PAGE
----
It has been really busy in the studio these past few weeks! Here is a snapshot of all sorts of fun things coming up from me:
Final Weekend for Leighton Art Centre's Christmas in the Country: If you fancy the above paintings, they are available till Sunday afternoon at the Leighton Centre. There other fresh pieces of mine available as well! I hope you check it out, it is an amazing event!
Free parking, free admission & complimentary festive treats throughout both weekends. Spectacular Rocky Mountain views included! Click here for more information.
Upcoming Acrylic Painting 5 Week Class and 1 Day Lino Workshop at Inglewood Art Supplies: I am so excited to be back next week at the great new studio space adjoining Inglewood's store. There is still room in both the painting class as well as the Linocut workshop.
November 13th - December 11th, 2018
Tuesday Evenings, 6:30 - 8:00 pm
In this adult beginner course you will learn the basics of painting and start working on your masterpiece! Students will learn how choose their subject, prepare their canvas, apply paint with a variety of techniques, as well as troubleshoot problem areas. Students will take home a completed painting and the knowledge to develop their skills further on their own.
5 classes | 1.5 hour class
$175.00 + GST (supplies not included - click here for list)
Save 10% by registering before November 7th
Register here or contact Inglewood Art Supplies at email@example.com or 403-265-8961
November 17th, 2018
Saturday 10:00 am - 4:00 pm
Learn the basics of linocut printmaking. The instructor will teach students about composition, safe cutting techniques and how to pull prints. Participants will leave with a variety of hand printed projects, their own carved blocks as well as the skill to practice at home using basic art materials.
$100.00 +GST Supplies not included (supply list here)
$135.00 +GST Supplies provided
Save 10% by registering before November 12th, 2018
Register here or contact Inglewood Art Supplies at firstname.lastname@example.org or 403-265-8961
Northern Reflections Painted Window Exhibition:
November 13th - December 31st
Downtown Calgary (see link)
Michelle Wiebe/Michael Kohlweg Window:
East Village Experience Centre
I'm excited to be participating again in this event. This year's theme is "Electric Winter" and my animation partner and I have a treat in store for everyone who loves Santa!
Download the Augle App and bring the kids down to the East Village Experience Centre to see the magic that happens when you use Augmented Reality (AR) to view original art. There is free onsite parking during open hours and helpful East Village Ambassadors to answer any questions!
Don't forget to vote for your favorite window! They are located around East Village and Stephen Ave. Click here for more info.
I always try to keep my main page current with upcoming events and shows - check there for even more things coming in the next few months! I hope to see you at some of these events!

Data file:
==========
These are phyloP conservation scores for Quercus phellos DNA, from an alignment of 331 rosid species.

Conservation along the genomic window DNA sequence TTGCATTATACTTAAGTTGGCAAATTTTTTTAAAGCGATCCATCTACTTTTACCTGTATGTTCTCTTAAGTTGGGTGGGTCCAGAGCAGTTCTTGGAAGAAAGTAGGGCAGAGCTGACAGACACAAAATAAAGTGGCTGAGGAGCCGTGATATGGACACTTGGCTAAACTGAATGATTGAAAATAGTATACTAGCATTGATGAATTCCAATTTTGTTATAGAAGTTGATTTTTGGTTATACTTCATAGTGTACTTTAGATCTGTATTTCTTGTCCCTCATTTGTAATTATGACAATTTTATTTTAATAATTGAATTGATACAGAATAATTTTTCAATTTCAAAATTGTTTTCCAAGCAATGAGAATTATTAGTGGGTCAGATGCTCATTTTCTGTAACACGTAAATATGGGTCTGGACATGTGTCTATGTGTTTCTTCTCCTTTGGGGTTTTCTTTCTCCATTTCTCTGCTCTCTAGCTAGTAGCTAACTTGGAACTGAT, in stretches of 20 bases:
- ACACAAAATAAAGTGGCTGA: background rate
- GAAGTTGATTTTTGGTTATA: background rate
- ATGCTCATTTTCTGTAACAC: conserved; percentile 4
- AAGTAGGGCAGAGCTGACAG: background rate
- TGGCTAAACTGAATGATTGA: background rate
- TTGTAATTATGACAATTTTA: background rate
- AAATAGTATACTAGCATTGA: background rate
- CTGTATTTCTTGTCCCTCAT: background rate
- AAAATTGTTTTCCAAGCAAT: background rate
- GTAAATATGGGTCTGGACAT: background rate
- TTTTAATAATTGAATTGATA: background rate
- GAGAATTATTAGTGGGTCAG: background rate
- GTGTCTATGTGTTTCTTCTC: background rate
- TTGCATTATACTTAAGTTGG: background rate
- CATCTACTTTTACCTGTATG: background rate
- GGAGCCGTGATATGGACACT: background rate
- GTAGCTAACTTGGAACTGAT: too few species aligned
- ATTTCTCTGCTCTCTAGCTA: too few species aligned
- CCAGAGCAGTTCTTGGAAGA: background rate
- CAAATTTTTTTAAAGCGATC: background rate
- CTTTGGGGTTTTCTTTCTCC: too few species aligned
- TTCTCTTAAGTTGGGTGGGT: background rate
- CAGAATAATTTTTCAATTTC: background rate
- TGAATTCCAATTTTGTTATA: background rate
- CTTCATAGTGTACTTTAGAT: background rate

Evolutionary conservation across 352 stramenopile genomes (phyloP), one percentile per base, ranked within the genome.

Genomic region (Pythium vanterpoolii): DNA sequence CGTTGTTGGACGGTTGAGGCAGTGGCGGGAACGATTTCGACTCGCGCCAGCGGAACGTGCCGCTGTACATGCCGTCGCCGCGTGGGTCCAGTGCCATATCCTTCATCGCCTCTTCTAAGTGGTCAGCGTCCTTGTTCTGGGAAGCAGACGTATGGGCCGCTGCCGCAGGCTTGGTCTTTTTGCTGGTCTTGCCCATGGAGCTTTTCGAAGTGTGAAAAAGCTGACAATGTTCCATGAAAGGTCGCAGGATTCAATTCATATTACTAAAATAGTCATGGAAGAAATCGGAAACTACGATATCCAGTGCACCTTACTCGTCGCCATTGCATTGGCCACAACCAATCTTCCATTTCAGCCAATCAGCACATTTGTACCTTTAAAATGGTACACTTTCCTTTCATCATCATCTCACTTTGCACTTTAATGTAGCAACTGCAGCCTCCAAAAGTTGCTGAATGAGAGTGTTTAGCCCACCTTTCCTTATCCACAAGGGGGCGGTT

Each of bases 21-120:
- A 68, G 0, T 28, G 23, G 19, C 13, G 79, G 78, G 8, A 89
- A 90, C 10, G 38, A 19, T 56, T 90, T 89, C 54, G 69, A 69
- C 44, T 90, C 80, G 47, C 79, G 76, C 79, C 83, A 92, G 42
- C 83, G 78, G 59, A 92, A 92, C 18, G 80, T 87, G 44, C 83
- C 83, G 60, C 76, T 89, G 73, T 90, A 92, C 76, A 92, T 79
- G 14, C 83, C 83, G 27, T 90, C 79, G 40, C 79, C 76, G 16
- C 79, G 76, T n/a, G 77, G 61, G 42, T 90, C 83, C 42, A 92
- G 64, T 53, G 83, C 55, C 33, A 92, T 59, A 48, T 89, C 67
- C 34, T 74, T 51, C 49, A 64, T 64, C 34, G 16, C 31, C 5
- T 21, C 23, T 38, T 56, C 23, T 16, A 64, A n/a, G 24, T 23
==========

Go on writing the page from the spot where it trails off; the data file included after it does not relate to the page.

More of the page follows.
Sometimes a series comes together from a few different directions. Over the past few months, an important part of my daily routine has been watching all the different birds that land in my yard. I received a bird feeder at Christmas and another at Mother's Day and they are stationed where one can sit with a cup of coffee to enjoy the ongoing drama. Needless to say, my yard is teeming with all sorts of interesting species and a continual source of inspiration. That was the beginning of this series.
Recently, I've been resorting my art supply storage areas and uncovering all sorts of treasure. One of those has been a stash of handmade Etchu card. Named after the region in Japan that it is made in, it is a thick, creamy, decadent paper. All four sides have a natural deckle edge and you can clearly see the kozo fibres in the texture. I've been itching for a little project to try it out on.
In my sorting, I came across the above pictured sketchbook. The bird and the circle triggered an idea that blossomed into the series I'm working on. Although the image is 10 years old, it felt really new to me because I hadn't sat down and properly explored the idea way back then (working a day job, little elementary school kids and painting for Etsy consumed most of my time in those days). Once these three elements came together, the series just unfolded effortlessly. Once they are dry I will sign and edition them then let you know where you can get your hands on one!
This batch of tea towels has been a long time coming. I've been pecking away at it in stages as my busy summer allowed. Dye a batch, prep a batch, print a colour and so on. Finally, these are all heat set and ready to go! All my popular themes are here, squirrels, birds, bees, flowers and leaves. If there is one you have your eye on, contact me fast - the rest will be heading to my stockists!
Each cloth is custom dyed by me, stamped using hand carved blocks with hand mixed ink colours. Each one is one of a kind and has been stamped approximately 24 - 30 times per cloth. (it's a labour of love!) They can be used in a number of ways: tea towels, scarves, receiving blankets, bread basket liners or for a beautiful one of a kind hostess or teacher gift. Flour sack cloth improve with age and use, becoming softer and more luxurious with every use. It is not uncommon to see a flour sack tea towel in regular use for over a decade.